3000 ravers, dancing in silence

From The Sydney Morning Herald‘s’ “Clubbers to get into the silent groove“: For those seeking tranquillity at Glastonbury Festival, a dance tent packed with clubbers is not an obvious sanctuary. But this will be the silent disco – 3000 festivalgoers are to be issued with headphones this year so they can turn up the volume […]

Projecting a murdered woman’s image on a building

From BBC News’ “Police go big with victim picture“: A 60ft high picture of a murdered prostitute has been projected onto a derelict block of flats in Glasgow. Detectives hope it will help to turn up clues about the death of Emma Caldwell, whose body was found in woods in South Lanarkshire on 8 May. […]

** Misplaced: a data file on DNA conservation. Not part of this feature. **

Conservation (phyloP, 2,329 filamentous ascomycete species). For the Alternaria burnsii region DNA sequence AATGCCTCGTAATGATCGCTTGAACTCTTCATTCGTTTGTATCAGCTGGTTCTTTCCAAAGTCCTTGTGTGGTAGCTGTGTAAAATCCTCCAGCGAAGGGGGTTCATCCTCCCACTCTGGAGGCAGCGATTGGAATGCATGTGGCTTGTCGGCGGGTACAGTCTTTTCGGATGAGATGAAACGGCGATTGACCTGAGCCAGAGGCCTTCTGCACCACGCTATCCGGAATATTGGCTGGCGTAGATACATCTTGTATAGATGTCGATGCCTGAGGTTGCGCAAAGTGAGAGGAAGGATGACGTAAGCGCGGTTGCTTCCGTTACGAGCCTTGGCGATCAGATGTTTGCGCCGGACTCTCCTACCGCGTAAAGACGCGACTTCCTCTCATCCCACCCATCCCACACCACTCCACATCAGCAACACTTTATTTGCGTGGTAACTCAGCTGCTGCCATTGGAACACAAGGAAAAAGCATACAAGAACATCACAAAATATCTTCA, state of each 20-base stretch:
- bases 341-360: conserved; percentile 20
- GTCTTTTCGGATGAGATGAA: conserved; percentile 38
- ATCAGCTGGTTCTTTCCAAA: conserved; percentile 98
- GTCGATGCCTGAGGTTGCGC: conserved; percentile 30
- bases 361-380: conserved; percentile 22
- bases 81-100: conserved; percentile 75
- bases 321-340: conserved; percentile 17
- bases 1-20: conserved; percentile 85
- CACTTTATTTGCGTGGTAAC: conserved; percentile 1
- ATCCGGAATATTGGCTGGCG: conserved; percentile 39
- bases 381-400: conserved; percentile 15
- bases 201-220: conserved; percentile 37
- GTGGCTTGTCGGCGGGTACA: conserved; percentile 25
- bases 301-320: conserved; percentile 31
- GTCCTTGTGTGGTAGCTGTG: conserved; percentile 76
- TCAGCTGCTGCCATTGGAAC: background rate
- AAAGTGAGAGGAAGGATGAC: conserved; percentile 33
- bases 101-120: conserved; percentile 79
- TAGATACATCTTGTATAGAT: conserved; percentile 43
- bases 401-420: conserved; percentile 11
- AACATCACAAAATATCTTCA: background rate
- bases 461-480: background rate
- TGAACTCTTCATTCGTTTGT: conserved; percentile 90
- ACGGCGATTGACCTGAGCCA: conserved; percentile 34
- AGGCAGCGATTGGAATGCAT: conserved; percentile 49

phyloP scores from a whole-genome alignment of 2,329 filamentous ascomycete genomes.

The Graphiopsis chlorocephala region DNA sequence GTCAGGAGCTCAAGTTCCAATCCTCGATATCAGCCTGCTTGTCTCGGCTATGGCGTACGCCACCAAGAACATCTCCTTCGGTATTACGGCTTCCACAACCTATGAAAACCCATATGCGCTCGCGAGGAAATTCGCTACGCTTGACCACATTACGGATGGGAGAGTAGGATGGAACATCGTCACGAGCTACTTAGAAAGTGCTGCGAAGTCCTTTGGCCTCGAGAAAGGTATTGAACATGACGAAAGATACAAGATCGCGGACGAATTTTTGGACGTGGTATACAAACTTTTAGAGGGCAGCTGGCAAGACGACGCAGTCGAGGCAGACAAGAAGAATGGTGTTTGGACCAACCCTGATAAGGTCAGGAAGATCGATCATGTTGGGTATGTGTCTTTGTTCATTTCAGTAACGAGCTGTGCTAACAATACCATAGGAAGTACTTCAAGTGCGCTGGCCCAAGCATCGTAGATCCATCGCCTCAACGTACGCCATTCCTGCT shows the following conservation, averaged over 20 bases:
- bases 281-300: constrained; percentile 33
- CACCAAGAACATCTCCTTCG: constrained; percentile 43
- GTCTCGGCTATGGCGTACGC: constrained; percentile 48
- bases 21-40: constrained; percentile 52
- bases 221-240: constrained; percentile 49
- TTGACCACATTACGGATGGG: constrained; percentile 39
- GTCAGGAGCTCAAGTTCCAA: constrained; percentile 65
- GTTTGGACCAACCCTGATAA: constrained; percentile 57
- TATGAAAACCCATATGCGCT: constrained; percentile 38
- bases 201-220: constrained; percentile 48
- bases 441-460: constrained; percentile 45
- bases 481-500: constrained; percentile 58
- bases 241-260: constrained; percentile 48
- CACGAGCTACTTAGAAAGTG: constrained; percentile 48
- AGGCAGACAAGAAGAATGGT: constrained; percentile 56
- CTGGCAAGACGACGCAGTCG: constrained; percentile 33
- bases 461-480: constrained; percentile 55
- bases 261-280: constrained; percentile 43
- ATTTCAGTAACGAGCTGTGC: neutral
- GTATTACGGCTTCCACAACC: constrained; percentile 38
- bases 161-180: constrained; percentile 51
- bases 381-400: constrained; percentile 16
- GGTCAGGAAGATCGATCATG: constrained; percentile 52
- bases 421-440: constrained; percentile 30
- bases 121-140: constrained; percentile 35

Israeli car theft scam

From Bruce Schneier’s “Automobile Identity Theft“: This scam was uncovered in Israel: 1. Thief rents a car. 2. An identical car, legitimately owned, is found and its “identity” stolen. 3. The stolen identity is applied to the rented car and is then offered for sale in a newspaper ad. 4. Innocent buyer purchases the car […]

The Sumitomo Mitsuibank bank heist

From Richard Stiennon’s “Lessons Learned from Biggest Bank Heist in History“: Last year’s news that thieves had managed to break in to Sumitomo Mitsui Bank’s branch in London and attempt to transfer almost $440 million to accounts in other countries should give CIO’s cause for concern. … First a recap. Last year it came to […]

The diamond scam